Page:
Replacing the presidential debate with competing conversations with voters was a fitting symbol of a politically divided and socially distanced America. Instead of speaking to, or even shouting at, each other, Trump and Biden spoke past one another on different networks, allowing Americans to choose a favored candidate to describe reality as they want to see it.

The town halls hosted by NBC in Miami for Trump and ABC in Philadelphia for Biden are unlikely to attract nearly the audience a debate would, history suggests, and even many Republicans were baffled by Trump’s decision to withdraw from the second presidential debate when he’s down in the polls and needs every opportunity possible to try disrupt the race’s status quo.

Going into the town hall, Biden led Trump by 9.2 points in the NBC News national polling average. Most swing-state polls in recent months show the Democrat to be the favorite.

It was not clear the town halls would change the trajectory.

Here are five takeaways from the two events:


At the first debate, Trump claimed he didn’t know much about the Proud Boys, a violent far-right extremist group, but told them to “stand back and stand by” in a move they heard as an endorsement.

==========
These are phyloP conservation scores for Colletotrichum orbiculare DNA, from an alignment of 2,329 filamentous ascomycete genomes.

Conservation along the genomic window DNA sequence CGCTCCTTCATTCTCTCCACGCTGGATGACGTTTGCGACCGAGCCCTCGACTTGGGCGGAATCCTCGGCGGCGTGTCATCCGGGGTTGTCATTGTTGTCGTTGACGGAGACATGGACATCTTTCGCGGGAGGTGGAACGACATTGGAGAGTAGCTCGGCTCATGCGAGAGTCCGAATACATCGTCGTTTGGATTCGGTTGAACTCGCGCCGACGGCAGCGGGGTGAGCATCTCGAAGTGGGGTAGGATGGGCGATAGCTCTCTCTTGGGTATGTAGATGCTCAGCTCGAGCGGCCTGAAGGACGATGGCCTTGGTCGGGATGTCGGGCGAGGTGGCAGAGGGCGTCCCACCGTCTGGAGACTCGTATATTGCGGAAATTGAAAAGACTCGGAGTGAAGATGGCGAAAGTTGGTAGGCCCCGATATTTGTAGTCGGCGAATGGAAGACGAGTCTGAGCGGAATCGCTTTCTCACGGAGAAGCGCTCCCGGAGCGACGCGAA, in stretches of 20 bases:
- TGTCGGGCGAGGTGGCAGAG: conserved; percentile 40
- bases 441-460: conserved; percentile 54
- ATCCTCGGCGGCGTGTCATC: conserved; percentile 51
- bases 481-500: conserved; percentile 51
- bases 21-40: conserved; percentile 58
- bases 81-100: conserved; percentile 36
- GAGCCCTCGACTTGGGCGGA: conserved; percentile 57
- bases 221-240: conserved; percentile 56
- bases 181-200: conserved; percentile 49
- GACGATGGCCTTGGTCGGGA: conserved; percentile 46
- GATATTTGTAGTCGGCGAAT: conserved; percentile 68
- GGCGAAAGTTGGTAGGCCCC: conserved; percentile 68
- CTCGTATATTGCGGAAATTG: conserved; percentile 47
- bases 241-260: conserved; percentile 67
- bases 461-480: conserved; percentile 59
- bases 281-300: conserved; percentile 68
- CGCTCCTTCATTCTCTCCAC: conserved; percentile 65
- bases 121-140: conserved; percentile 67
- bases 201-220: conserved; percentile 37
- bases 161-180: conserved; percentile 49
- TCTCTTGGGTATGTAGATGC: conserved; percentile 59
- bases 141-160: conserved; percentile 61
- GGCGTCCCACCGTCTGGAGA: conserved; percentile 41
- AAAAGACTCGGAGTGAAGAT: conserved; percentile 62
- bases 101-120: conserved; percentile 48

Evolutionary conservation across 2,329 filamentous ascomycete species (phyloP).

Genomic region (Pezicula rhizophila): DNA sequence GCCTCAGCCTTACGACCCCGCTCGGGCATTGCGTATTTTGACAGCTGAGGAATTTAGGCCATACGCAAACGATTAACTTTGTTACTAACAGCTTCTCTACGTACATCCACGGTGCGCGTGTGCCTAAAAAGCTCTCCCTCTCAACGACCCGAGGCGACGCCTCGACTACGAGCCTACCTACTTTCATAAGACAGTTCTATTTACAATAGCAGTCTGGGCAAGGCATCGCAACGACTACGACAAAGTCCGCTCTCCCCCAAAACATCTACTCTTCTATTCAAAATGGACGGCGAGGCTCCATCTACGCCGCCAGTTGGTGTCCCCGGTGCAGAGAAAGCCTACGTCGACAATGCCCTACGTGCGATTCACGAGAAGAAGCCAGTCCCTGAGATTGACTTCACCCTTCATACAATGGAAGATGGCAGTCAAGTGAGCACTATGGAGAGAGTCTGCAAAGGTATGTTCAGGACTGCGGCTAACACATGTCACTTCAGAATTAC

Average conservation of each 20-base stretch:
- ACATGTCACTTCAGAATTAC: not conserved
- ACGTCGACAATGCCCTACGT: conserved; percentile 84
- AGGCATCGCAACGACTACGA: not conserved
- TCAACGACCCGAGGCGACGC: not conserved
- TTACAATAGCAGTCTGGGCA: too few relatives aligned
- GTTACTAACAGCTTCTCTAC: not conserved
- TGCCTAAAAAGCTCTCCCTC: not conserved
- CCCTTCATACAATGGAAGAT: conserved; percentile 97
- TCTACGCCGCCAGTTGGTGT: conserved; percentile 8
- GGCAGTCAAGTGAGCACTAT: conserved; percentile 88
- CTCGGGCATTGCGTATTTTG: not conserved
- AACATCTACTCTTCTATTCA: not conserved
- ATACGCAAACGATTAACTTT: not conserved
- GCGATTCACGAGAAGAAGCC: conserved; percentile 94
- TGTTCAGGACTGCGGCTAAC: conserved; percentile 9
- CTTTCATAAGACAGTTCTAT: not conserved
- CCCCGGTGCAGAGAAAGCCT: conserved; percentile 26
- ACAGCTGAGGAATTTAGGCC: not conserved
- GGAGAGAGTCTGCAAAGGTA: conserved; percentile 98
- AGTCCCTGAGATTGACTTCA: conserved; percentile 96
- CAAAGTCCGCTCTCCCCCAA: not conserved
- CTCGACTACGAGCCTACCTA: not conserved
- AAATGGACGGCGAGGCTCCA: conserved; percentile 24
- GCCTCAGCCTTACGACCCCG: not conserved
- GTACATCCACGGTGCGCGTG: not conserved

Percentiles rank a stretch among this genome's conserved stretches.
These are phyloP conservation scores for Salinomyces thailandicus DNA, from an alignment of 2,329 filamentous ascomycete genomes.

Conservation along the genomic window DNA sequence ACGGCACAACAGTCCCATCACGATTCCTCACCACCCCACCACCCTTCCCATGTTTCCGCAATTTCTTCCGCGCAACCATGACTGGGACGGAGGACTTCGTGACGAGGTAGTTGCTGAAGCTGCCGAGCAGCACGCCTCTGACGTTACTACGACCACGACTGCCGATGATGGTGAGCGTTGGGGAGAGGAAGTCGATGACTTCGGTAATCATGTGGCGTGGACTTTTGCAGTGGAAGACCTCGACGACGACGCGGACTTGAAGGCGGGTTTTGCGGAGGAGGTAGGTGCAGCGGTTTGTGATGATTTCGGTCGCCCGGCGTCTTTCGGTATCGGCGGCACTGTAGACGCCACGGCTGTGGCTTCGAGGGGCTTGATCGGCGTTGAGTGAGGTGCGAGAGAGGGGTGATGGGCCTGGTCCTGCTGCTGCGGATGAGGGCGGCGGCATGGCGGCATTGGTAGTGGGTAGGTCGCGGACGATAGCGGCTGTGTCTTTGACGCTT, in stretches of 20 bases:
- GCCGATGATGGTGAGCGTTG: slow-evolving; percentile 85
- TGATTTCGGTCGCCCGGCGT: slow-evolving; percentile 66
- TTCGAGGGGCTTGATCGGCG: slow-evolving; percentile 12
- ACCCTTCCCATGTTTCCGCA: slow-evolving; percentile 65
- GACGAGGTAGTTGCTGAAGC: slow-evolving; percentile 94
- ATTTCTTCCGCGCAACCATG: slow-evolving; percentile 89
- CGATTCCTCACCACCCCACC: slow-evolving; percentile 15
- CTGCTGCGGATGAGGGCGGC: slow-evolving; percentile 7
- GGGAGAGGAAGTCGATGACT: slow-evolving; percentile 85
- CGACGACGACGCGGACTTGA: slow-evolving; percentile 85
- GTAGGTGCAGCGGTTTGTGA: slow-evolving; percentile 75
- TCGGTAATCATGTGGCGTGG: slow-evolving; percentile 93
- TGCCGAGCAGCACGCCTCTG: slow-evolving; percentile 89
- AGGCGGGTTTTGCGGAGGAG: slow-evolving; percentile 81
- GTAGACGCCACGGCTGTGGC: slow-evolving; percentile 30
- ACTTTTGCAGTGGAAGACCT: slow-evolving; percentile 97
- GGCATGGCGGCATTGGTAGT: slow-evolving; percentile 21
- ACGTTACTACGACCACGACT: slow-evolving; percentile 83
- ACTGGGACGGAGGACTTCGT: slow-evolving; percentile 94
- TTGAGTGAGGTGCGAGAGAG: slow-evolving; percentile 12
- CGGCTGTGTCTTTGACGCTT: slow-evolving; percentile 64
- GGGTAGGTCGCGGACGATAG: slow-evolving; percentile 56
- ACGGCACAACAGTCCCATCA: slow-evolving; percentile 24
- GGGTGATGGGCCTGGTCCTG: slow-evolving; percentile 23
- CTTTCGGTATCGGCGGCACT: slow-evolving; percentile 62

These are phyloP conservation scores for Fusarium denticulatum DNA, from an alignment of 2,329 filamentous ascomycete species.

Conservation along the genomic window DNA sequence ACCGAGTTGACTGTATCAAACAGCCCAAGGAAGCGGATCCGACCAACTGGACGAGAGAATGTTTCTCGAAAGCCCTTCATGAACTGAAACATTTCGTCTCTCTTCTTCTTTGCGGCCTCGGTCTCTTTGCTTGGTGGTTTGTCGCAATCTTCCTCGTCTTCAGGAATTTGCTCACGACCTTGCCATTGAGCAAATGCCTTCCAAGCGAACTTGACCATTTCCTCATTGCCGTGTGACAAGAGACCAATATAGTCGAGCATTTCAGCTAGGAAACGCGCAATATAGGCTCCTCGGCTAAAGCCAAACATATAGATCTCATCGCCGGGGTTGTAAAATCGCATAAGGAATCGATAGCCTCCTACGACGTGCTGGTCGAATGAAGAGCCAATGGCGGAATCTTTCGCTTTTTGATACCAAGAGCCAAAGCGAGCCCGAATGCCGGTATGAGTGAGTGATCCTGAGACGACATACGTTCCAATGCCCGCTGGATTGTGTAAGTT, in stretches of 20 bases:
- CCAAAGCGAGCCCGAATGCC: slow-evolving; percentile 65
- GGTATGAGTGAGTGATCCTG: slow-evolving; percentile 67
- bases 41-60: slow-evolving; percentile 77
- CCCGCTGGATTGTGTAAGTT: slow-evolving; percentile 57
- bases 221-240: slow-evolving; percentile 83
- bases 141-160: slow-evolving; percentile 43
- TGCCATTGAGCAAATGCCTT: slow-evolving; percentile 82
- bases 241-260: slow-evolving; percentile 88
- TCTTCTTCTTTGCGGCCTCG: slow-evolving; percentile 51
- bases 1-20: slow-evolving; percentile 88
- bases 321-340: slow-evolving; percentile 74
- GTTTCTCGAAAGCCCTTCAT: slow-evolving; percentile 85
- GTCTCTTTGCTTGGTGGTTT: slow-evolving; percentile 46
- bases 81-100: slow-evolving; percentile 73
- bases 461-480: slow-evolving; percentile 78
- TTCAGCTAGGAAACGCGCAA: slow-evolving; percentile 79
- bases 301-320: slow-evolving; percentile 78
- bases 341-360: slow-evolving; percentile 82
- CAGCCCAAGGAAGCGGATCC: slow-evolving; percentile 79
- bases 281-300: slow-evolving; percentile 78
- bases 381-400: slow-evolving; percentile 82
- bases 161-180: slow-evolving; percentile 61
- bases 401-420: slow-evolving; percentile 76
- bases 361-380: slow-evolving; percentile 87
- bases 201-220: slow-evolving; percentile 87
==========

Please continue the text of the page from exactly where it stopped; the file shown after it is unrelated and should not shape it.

In his NBC town hall, Trump claimed he didn’t know much about QAnon, the groundless conspiracy theory that claims elites r

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Biden holds a large lead over Trump nationally while swing-state polls show a closer race

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Joe Biden is holding on to his sizable lead over President Donald Trump in the national polls, but there are reasons for the Democratic nominee to worry about the handful of key states that could ultimately decide the election.

With just 19 days left until the Nov. 3 election, Biden's position on a national level looks strong, according to major polling trackers.

Here's what they showed Thursday morning:

The NBC News national polling average had Biden up more than 9 percentage points over Trump, 50.4%-41.2%. That figure is based on an unweighted average of the 10 most recent reliable public opinion polls. The RealClearPolitics general election polling average showed Biden with a 9.2-point lead over Trump. FiveThirtyEight's national polling tracker gave Biden a 10.3-point advantage. As of Thursday morning, the analytics site gave Biden an 87% chance of winning the election.

The former vice president has maintained a consistent lead by those measures, despite the tumultuous, and in many ways unprecedented, state of American politics. One of the biggest shifts of the race occurred within the last month, when Biden's polling lead grew wider after Trump's widely panned debate performance and the revelation that he had contracted the coronavirus.

Yet Biden holds a narrower advantage in states that will likely decide an Electoral College victory.

RealClearPolitics' gauge of polls in six crucial battleground states — Florida, Pennsylvania, Michigan, Wisconsin, Arizona and North Carolina — currently shows Biden with a 4.9-point lead over Trump.

Those same states showed a larger gap in the polls for former Democratic nominee Hillary Clinton at this point in the 2016 race against Trump, which